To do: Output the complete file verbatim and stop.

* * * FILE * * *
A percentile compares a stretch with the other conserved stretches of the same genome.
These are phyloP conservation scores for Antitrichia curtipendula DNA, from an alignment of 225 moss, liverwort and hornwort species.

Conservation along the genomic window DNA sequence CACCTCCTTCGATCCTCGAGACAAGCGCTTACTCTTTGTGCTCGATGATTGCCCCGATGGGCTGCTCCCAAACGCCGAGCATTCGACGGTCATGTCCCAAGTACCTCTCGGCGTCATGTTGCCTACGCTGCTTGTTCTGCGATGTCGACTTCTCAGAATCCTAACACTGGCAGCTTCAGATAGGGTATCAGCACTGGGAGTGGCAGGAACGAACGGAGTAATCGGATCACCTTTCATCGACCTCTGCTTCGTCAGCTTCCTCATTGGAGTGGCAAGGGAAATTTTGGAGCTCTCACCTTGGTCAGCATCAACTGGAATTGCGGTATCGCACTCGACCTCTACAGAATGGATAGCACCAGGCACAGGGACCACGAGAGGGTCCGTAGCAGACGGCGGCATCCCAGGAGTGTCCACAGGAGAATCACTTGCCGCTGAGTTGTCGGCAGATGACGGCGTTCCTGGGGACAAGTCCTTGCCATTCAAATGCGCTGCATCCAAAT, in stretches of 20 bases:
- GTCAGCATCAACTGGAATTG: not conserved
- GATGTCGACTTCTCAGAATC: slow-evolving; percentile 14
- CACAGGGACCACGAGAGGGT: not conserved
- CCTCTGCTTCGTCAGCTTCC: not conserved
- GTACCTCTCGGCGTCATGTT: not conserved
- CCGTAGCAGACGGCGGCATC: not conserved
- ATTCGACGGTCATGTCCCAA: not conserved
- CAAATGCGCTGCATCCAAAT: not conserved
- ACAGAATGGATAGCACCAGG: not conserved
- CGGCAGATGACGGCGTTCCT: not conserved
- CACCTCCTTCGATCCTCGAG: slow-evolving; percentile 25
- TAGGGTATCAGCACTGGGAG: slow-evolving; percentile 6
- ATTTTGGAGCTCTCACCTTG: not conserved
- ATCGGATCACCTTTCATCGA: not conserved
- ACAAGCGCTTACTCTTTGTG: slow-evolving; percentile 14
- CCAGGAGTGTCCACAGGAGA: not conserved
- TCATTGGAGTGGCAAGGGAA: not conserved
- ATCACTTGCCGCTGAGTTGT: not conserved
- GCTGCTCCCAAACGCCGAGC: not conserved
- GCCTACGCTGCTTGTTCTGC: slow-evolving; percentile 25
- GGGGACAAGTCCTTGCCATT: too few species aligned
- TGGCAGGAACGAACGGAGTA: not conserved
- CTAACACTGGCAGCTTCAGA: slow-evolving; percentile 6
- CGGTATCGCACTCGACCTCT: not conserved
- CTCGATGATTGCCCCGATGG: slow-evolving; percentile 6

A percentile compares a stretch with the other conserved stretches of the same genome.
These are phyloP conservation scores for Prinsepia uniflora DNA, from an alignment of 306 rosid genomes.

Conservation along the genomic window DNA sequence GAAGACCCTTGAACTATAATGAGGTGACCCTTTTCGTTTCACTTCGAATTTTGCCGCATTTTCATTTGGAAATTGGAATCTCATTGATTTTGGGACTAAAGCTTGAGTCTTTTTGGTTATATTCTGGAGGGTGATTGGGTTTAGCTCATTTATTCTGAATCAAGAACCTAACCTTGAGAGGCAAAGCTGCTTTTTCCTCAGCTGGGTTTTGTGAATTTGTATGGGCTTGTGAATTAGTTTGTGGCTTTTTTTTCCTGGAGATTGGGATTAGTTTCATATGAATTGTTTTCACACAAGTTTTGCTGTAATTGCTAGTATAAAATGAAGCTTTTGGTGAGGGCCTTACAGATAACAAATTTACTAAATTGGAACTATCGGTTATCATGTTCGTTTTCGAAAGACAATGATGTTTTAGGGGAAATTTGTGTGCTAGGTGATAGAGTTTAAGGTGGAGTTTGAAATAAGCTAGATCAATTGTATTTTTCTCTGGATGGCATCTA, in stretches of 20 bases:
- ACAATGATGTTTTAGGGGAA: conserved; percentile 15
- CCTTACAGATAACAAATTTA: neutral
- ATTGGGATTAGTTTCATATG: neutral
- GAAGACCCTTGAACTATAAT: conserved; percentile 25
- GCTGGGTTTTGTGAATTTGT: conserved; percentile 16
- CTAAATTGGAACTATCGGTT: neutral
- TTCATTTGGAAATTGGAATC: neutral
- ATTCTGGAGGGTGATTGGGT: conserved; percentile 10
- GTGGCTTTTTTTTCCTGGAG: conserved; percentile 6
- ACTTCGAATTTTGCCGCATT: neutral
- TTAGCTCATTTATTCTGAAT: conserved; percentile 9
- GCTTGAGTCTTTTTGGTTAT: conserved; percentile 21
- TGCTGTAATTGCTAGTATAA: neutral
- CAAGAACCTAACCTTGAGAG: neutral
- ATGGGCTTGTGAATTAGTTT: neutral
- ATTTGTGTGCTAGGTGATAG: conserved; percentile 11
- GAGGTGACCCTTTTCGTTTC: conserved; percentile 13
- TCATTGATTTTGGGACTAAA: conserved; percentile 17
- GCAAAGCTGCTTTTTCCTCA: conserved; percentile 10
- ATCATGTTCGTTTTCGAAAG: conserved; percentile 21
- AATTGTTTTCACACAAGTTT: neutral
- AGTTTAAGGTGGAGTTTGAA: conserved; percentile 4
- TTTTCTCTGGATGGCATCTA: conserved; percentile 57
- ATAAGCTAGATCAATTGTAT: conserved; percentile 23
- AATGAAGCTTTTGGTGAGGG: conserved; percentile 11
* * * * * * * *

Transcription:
A percentile compares a stretch with the other conserved stretches of the same genome.
These are phyloP conservation scores for Antitrichia curtipendula DNA, from an alignment of 225 moss, liverwort and hornwort species.

Conservation along the genomic window DNA sequence CACCTCCTTCGATCCTCGAGACAAGCGCTTACTCTTTGTGCTCGATGATTGCCCCGATGGGCTGCTCCCAAACGCCGAGCATTCGACGGTCATGTCCCAAGTACCTCTCGGCGTCATGTTGCCTACGCTGCTTGTTCTGCGATGTCGACTTCTCAGAATCCTAACACTGGCAGCTTCAGATAGGGTATCAGCACTGGGAGTGGCAGGAACGAACGGAGTAATCGGATCACCTTTCATCGACCTCTGCTTCGTCAGCTTCCTCATTGGAGTGGCAAGGGAAATTTTGGAGCTCTCACCTTGGTCAGCATCAACTGGAATTGCGGTATCGCACTCGACCTCTACAGAATGGATAGCACCAGGCACAGGGACCACGAGAGGGTCCGTAGCAGACGGCGGCATCCCAGGAGTGTCCACAGGAGAATCACTTGCCGCTGAGTTGTCGGCAGATGACGGCGTTCCTGGGGACAAGTCCTTGCCATTCAAATGCGCTGCATCCAAAT, in stretches of 20 bases:
- GTCAGCATCAACTGGAATTG: not conserved
- GATGTCGACTTCTCAGAATC: slow-evolving; percentile 14
- CACAGGGACCACGAGAGGGT: not conserved
- CCTCTGCTTCGTCAGCTTCC: not conserved
- GTACCTCTCGGCGTCATGTT: not conserved
- CCGTAGCAGACGGCGGCATC: not conserved
- ATTCGACGGTCATGTCCCAA: not conserved
- CAAATGCGCTGCATCCAAAT: not conserved
- ACAGAATGGATAGCACCAGG: not conserved
- CGGCAGATGACGGCGTTCCT: not conserved
- CACCTCCTTCGATCCTCGAG: slow-evolving; percentile 25
- TAGGGTATCAGCACTGGGAG: slow-evolving; percentile 6
- ATTTTGGAGCTCTCACCTTG: not conserved
- ATCGGATCACCTTTCATCGA: not conserved
- ACAAGCGCTTACTCTTTGTG: slow-evolving; percentile 14
- CCAGGAGTGTCCACAGGAGA: not conserved
- TCATTGGAGTGGCAAGGGAA: not conserved
- ATCACTTGCCGCTGAGTTGT: not conserved
- GCTGCTCCCAAACGCCGAGC: not conserved
- GCCTACGCTGCTTGTTCTGC: slow-evolving; percentile 25
- GGGGACAAGTCCTTGCCATT: too few species aligned
- TGGCAGGAACGAACGGAGTA: not conserved
- CTAACACTGGCAGCTTCAGA: slow-evolving; percentile 6
- CGGTATCGCACTCGACCTCT: not conserved
- CTCGATGATTGCCCCGATGG: slow-evolving; percentile 6

A percentile compares a stretch with the other conserved stretches of the same genome.
These are phyloP conservation scores for Prinsepia uniflora DNA, from an alignment of 306 rosid genomes.

Conservation along the genomic window DNA sequence GAAGACCCTTGAACTATAATGAGGTGACCCTTTTCGTTTCACTTCGAATTTTGCCGCATTTTCATTTGGAAATTGGAATCTCATTGATTTTGGGACTAAAGCTTGAGTCTTTTTGGTTATATTCTGGAGGGTGATTGGGTTTAGCTCATTTATTCTGAATCAAGAACCTAACCTTGAGAGGCAAAGCTGCTTTTTCCTCAGCTGGGTTTTGTGAATTTGTATGGGCTTGTGAATTAGTTTGTGGCTTTTTTTTCCTGGAGATTGGGATTAGTTTCATATGAATTGTTTTCACACAAGTTTTGCTGTAATTGCTAGTATAAAATGAAGCTTTTGGTGAGGGCCTTACAGATAACAAATTTACTAAATTGGAACTATCGGTTATCATGTTCGTTTTCGAAAGACAATGATGTTTTAGGGGAAATTTGTGTGCTAGGTGATAGAGTTTAAGGTGGAGTTTGAAATAAGCTAGATCAATTGTATTTTTCTCTGGATGGCATCTA, in stretches of 20 bases:
- ACAATGATGTTTTAGGGGAA: conserved; percentile 15
- CCTTACAGATAACAAATTTA: neutral
- ATTGGGATTAGTTTCATATG: neutral
- GAAGACCCTTGAACTATAAT: conserved; percentile 25
- GCTGGGTTTTGTGAATTTGT: conserved; percentile 16
- CTAAATTGGAACTATCGGTT: neutral
- TTCATTTGGAAATTGGAATC: neutral
- ATTCTGGAGGGTGATTGGGT: conserved; percentile 10
- GTGGCTTTTTTTTCCTGGAG: conserved; percentile 6
- ACTTCGAATTTTGCCGCATT: neutral
- TTAGCTCATTTATTCTGAAT: conserved; percentile 9
- GCTTGAGTCTTTTTGGTTAT: conserved; percentile 21
- TGCTGTAATTGCTAGTATAA: neutral
- CAAGAACCTAACCTTGAGAG: neutral
- ATGGGCTTGTGAATTAGTTT: neutral
- ATTTGTGTGCTAGGTGATAG: conserved; percentile 11
- GAGGTGACCCTTTTCGTTTC: conserved; percentile 13
- TCATTGATTTTGGGACTAAA: conserved; percentile 17
- GCAAAGCTGCTTTTTCCTCA: conserved; percentile 10
- ATCATGTTCGTTTTCGAAAG: conserved; percentile 21
- AATTGTTTTCACACAAGTTT: neutral
- AGTTTAAGGTGGAGTTTGAA: conserved; percentile 4
- TTTTCTCTGGATGGCATCTA: conserved; percentile 57
- ATAAGCTAGATCAATTGTAT: conserved; percentile 23
- AATGAAGCTTTTGGTGAGGG: conserved; percentile 11